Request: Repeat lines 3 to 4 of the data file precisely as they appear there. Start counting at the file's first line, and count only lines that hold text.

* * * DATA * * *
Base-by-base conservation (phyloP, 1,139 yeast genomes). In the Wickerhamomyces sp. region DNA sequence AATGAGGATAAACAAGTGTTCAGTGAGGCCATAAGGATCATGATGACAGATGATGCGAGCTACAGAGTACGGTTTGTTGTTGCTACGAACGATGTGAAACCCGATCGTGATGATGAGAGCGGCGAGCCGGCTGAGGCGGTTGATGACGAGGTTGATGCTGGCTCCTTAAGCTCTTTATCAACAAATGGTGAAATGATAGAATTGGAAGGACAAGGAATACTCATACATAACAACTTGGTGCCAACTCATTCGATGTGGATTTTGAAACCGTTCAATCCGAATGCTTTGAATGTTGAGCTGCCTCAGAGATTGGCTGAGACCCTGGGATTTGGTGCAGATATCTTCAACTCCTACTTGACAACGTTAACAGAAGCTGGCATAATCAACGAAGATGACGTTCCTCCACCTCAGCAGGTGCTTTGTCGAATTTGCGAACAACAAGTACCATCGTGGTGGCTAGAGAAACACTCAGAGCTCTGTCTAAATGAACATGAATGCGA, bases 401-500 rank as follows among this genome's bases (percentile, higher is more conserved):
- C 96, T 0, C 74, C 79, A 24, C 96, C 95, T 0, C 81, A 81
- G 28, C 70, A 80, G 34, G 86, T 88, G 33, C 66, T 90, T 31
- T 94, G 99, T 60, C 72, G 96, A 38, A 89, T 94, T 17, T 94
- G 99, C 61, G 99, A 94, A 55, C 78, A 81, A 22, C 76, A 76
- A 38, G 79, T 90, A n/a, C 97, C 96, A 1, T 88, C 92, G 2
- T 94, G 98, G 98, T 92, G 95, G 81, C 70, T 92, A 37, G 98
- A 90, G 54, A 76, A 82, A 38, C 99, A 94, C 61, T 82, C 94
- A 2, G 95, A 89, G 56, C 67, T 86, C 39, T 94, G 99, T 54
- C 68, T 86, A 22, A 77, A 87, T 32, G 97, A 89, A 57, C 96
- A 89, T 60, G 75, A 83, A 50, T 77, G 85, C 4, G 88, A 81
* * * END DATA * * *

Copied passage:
- G 28, C 70, A 80, G 34, G 86, T 88, G 33, C 66, T 90, T 31
- T 94, G 99, T 60, C 72, G 96, A 38, A 89, T 94, T 17, T 94